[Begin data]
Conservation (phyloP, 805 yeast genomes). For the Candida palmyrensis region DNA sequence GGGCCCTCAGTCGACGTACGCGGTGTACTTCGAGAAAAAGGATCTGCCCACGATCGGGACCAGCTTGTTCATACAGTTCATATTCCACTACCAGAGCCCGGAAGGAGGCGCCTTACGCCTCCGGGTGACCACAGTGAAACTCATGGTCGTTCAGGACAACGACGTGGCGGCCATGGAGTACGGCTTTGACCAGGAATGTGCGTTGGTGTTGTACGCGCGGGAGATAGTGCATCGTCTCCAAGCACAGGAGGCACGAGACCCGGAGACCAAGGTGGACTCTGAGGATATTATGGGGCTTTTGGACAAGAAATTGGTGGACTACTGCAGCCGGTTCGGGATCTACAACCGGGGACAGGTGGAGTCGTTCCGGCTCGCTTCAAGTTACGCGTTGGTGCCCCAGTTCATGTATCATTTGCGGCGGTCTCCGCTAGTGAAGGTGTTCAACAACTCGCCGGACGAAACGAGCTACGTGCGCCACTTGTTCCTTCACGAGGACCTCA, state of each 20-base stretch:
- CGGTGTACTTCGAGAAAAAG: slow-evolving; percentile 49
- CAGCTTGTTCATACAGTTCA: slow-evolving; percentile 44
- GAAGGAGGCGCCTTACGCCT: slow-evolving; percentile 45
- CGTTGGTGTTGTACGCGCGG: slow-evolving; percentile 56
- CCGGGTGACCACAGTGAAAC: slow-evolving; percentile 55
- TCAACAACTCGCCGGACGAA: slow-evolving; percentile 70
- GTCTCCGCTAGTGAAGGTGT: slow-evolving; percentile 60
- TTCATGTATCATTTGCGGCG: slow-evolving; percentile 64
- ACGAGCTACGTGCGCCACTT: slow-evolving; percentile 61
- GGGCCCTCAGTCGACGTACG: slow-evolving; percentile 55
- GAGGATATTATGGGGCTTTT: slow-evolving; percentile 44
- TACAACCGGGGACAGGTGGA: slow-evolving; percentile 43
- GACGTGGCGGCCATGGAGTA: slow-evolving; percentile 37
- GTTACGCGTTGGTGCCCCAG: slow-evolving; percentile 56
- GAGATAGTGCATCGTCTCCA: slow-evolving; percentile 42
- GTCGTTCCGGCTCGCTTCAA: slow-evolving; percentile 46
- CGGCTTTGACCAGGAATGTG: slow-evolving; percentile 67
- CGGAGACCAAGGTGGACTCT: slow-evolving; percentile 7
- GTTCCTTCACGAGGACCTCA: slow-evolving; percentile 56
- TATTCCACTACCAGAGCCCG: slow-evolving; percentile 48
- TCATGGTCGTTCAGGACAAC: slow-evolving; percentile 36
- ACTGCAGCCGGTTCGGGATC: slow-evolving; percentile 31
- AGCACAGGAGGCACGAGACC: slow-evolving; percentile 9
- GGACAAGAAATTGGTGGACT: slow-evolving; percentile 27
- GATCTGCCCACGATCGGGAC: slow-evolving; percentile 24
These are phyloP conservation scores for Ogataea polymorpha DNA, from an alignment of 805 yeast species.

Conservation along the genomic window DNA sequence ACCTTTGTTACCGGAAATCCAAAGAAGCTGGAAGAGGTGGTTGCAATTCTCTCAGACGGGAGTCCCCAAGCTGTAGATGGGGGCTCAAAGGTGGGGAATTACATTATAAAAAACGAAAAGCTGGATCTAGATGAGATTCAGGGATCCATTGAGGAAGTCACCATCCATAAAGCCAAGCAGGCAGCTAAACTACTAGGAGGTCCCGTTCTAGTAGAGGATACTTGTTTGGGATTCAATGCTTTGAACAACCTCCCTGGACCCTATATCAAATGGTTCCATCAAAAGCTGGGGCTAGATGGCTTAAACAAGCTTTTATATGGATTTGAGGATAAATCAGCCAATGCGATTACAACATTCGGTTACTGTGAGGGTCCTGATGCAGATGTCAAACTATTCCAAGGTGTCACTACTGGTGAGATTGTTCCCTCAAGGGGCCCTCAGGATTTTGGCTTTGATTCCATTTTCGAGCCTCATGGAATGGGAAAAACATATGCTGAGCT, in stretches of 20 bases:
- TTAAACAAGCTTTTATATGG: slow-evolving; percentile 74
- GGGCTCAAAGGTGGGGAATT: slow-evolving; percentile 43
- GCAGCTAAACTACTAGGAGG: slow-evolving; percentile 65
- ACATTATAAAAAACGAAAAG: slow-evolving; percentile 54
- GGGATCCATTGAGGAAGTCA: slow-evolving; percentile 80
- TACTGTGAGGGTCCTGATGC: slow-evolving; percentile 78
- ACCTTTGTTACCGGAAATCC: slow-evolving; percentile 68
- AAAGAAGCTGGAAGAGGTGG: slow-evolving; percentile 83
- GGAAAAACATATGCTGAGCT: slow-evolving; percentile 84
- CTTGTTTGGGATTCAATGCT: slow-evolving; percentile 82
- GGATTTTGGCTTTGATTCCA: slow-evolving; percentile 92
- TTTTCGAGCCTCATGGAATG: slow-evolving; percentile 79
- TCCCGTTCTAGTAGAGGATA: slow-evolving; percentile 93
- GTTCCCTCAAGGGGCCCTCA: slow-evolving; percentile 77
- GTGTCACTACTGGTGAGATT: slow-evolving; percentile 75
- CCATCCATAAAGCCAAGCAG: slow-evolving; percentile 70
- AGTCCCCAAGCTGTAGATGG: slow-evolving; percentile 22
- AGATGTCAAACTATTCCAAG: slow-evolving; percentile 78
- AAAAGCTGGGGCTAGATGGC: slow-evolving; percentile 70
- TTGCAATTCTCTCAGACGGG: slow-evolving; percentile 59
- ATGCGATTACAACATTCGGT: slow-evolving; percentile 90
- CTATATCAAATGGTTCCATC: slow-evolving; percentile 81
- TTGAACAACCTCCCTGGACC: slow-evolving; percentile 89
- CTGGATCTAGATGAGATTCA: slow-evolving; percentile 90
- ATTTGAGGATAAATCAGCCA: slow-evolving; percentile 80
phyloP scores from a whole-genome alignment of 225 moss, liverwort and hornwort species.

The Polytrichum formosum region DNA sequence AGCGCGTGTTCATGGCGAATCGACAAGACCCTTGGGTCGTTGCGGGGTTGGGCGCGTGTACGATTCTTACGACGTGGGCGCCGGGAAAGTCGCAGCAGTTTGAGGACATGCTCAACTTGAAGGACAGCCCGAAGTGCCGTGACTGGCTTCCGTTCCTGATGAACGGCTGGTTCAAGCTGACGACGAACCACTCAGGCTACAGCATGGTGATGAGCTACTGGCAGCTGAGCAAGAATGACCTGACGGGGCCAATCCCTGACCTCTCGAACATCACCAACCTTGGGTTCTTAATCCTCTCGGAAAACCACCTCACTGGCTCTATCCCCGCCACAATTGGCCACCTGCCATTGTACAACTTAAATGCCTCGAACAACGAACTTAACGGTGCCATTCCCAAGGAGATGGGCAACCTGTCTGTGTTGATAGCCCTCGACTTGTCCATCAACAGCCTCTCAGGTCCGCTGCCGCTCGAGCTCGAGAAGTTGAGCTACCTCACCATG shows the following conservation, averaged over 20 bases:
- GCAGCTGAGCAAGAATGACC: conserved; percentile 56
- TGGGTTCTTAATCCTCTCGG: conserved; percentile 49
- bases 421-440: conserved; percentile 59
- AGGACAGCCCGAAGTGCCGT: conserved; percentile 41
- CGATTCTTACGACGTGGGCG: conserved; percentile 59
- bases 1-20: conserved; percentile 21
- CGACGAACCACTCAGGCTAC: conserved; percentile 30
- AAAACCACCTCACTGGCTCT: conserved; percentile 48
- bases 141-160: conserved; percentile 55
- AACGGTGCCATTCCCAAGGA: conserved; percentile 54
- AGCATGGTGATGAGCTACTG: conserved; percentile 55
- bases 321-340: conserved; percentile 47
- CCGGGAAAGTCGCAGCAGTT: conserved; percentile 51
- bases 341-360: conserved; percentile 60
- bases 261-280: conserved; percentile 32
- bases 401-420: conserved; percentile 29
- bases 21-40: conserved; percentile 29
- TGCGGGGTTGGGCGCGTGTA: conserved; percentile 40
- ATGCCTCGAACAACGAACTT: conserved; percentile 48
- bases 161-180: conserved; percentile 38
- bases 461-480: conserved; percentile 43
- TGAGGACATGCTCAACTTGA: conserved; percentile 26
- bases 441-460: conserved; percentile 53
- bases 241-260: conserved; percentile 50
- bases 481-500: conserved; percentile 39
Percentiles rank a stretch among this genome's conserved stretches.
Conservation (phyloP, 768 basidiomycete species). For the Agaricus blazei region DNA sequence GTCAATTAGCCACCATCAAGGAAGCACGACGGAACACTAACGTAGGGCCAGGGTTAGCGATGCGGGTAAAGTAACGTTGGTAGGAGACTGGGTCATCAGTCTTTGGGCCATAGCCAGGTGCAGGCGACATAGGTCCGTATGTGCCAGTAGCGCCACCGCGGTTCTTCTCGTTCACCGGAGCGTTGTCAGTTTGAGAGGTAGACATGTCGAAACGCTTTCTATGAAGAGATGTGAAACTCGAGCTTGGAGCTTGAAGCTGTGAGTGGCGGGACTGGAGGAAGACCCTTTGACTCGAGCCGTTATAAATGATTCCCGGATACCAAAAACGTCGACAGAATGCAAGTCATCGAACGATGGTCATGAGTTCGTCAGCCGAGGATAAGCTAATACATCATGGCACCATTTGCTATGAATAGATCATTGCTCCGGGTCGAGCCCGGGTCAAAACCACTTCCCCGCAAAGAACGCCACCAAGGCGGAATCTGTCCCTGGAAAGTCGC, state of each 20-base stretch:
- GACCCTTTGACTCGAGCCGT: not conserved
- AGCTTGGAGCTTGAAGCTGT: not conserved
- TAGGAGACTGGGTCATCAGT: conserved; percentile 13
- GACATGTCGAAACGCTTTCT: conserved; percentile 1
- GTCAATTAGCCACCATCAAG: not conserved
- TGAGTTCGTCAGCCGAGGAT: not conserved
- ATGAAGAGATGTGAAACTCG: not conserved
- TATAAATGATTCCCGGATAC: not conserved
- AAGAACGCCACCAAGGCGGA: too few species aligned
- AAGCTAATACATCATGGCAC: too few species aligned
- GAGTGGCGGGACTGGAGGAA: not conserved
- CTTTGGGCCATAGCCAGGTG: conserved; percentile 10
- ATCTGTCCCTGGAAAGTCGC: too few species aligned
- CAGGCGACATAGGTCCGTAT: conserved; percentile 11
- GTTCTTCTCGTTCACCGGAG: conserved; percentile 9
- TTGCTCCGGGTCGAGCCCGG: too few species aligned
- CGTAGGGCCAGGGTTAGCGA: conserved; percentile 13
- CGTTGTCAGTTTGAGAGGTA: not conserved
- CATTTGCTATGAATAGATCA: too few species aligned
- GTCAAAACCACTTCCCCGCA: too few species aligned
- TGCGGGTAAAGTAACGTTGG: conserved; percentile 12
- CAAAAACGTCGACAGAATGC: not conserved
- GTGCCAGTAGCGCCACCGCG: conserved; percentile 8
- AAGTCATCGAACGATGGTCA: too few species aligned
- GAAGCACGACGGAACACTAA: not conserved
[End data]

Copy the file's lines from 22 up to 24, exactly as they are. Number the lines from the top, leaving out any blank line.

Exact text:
- TCATGGTCGTTCAGGACAAC: slow-evolving; percentile 36
- ACTGCAGCCGGTTCGGGATC: slow-evolving; percentile 31
- AGCACAGGAGGCACGAGACC: slow-evolving; percentile 9